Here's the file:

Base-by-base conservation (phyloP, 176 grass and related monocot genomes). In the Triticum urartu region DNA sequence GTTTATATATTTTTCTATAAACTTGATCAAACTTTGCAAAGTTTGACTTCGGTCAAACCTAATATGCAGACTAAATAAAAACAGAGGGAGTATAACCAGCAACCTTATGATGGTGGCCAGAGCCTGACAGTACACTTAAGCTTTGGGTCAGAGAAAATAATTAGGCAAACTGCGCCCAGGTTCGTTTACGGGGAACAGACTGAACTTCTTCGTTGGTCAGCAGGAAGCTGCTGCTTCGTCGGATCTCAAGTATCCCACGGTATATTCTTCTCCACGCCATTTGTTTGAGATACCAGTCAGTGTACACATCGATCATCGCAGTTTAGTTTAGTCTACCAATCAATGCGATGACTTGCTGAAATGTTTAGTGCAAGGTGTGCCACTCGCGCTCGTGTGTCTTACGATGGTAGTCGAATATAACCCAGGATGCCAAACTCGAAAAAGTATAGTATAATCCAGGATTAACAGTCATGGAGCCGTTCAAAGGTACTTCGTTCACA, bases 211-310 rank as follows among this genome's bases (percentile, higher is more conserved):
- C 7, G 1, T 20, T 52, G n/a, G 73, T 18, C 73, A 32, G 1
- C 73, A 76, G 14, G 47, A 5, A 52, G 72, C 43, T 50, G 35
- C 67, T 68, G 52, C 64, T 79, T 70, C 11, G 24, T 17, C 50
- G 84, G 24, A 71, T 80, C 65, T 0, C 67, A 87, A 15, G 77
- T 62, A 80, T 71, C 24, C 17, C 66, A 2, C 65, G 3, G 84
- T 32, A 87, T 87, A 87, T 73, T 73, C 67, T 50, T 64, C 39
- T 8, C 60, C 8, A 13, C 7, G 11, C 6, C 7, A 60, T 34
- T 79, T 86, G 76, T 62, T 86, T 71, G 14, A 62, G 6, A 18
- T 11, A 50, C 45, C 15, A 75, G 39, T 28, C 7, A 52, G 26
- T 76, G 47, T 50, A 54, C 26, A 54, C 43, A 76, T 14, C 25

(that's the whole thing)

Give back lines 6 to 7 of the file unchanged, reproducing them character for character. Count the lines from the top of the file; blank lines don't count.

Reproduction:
- T 62, A 80, T 71, C 24, C 17, C 66, A 2, C 65, G 3, G 84
- T 32, A 87, T 87, A 87, T 73, T 73, C 67, T 50, T 64, C 39